Initial bed and ice topography was obtained from the Bedmap2 dataset (64). Atmospheric boundary conditions stem from RACMO [version 2.3p2 (43)]. RACMO is forced by ERA-Interim reanalysis data at the lateral boundaries, simulating the interaction of the ice sheet with its atmospheric environment, involving relevant processes such as solid precipitation, snow sublimation, and surface meltwater runoff. We averaged the resulting fields of surface mass balance and temperature over the historic period (1979–2016) to obtain a present-day representation of the atmosphere, which was prescribed in the PISM simulations. Oceanic boundary conditions (temperature and sub–ice shelf melt rates) were calculated via PICO (41), which, as a module of PISM, simulates the basic vertical overturning circulation in ice shelf cavities. PICO uses a boundary layer melt formulation and extends the box model approach by Olbers and Hellmer (65) to two horizontal dimensions, following the shape of the grounding line and the calving front. This way, the model qualitatively reproduces the typical pattern of ice shelf melt, with high melting at the grounding line and low melting or refreezing toward the calving front. PISM supplies the evolving ice shelf geometry to PICO, which, in turn, adjusts in each time step the ocean box geometry to the ice shelf geometry. PICO was forced by circum-Antarctic observations of ocean temperature and salinity (42), averaged over the period 1975–2012. The resulting PICO melt rates capture the wide range of observed present-day average melt rates for the individual Antarctic ice shelves (41).


Supplementary material for this article is available at

Fig. S1. Observed and modeled ice surface speed.

Fig. S2. Cross sections through PIG and TG for a fixed perturbation duration (T = 20 years) and a varying rate R (increasing from top to bottom), corresponding to the column of black circles in Fig. 4A.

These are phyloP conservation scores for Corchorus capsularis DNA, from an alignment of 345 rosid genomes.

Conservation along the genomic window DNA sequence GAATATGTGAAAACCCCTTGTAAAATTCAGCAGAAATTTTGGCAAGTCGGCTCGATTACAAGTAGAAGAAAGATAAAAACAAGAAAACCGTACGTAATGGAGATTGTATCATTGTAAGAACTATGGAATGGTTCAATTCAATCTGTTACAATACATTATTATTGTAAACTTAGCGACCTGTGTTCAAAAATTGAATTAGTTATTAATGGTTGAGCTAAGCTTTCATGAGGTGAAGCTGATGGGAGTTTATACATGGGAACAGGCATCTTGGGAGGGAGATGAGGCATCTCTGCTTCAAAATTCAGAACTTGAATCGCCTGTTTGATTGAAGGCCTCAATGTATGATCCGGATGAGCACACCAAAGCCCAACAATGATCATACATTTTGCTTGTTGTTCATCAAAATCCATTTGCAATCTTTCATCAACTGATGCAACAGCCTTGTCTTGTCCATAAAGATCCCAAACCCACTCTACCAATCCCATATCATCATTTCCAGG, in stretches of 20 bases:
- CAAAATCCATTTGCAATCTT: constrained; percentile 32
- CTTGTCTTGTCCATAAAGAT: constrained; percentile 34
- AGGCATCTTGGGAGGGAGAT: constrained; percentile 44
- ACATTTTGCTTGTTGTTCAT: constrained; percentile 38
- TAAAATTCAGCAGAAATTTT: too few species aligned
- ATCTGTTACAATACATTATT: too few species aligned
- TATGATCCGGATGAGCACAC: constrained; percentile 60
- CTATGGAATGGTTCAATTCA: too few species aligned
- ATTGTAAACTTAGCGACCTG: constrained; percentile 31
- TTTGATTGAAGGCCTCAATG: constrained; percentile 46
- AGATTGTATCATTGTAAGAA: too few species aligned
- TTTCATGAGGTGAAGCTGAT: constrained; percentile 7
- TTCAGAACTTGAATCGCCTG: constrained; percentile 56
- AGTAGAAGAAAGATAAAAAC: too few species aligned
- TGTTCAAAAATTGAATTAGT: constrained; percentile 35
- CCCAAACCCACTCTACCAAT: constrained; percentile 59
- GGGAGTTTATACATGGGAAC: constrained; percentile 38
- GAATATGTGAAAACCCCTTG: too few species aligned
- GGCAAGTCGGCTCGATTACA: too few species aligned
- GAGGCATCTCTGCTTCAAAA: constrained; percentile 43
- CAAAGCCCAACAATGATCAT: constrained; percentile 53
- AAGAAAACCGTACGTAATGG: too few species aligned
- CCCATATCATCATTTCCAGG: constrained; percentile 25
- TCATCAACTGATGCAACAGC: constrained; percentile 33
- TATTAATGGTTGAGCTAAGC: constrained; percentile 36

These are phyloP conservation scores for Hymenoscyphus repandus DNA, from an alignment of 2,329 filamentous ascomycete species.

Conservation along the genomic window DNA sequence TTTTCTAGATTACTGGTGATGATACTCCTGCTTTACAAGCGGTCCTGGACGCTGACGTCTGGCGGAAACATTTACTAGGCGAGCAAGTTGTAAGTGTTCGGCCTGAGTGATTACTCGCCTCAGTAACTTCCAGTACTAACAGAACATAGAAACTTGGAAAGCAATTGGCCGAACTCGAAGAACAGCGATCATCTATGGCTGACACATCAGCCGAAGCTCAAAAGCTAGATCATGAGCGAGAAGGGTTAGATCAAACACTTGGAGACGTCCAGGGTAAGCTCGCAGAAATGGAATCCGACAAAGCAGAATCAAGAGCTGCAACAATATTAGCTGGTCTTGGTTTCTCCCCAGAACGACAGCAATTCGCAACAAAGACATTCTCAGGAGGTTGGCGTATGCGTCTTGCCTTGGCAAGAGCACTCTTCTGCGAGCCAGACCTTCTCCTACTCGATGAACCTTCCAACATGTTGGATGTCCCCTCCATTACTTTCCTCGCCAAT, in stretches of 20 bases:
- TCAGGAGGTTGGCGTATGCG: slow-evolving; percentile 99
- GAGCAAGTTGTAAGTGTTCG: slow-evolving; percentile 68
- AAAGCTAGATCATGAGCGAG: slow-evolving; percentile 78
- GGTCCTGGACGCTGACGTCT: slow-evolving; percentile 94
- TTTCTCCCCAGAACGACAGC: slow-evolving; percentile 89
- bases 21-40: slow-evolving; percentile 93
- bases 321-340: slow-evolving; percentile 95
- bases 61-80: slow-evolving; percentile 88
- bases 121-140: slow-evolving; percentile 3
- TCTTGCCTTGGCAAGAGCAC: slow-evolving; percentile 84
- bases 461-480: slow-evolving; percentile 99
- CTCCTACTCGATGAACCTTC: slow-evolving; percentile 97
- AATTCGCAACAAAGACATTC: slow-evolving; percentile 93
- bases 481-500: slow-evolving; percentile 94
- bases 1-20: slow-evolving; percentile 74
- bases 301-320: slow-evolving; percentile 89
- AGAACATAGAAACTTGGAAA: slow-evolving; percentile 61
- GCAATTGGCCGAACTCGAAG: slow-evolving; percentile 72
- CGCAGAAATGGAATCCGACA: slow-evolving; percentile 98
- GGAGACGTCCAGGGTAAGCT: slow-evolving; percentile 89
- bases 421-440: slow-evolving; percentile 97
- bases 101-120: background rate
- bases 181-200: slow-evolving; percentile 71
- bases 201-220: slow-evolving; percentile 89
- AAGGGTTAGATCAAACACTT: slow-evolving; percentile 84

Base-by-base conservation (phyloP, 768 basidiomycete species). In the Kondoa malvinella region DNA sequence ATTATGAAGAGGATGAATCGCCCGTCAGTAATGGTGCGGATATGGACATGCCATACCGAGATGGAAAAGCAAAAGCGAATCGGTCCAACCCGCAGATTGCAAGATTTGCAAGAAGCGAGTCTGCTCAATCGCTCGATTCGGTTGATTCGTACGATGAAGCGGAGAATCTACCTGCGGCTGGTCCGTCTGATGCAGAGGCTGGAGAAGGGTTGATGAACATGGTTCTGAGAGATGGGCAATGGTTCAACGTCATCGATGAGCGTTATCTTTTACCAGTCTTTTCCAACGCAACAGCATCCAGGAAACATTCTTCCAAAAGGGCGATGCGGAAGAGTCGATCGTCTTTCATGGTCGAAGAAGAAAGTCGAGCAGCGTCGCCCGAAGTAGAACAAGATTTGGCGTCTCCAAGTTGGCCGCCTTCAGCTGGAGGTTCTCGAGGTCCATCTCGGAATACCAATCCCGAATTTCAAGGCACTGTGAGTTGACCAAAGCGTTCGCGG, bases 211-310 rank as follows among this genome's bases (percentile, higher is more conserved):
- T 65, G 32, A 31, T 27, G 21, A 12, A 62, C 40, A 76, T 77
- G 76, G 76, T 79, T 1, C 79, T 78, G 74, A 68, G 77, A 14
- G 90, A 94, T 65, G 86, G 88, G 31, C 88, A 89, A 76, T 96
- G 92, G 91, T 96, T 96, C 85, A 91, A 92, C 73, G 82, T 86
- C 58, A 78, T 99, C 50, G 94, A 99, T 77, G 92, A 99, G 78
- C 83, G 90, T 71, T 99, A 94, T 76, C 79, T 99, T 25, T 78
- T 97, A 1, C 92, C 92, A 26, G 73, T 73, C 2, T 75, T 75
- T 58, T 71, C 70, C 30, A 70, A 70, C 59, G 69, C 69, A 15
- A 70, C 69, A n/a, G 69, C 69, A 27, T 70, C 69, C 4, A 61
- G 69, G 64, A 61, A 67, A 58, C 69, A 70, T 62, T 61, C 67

Fig. S3. Cross sections through PIG and TG for a fixed perturbation rate (R = 250 Gt year−1) and a varying duration T (increasing from top to bottom), corresponding to the row of black circles in Fig. 4A.

Reference (66)

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Acknowledgments: Funding: This work was supported by the Deutsche Forschungsgemeinschaft (DFG) in the framework of the priority programme “Antarctic Research with comparative investigations in Arctic ice areas” by a grant LE 1448/8-1. We acknowledge the European Regional Development Fund (ERDF), the German Federal Ministry of Education and Research, and the Land Brandenburg for supporting this project by providing resources on the high-performance computer system at the Potsdam Institute for Climate Impact Research. The development of PISM was supported by NASA grants NNX13AM16G and NNX13AK27G. We thank S. Schmidtko for providing the dataset of Antarctic Ocean temperature and salinity. We are grateful to J. M. van Wessem for providing the field of Antarctic surface mass balance. We acknowledge the valuable comments and suggestions of two anonymous reviewers. Author contributions: All authors designed the study and wrote the paper. J.F. conducted the model simulations and prepared the figures. Competing interests: The authors declare that they have no competing interests. Data and materials availability statement: All data needed to evaluate the conclusions in the paper are present in the paper and/or the Supplementary Materials. Additional data related to this paper may be requested from the authors.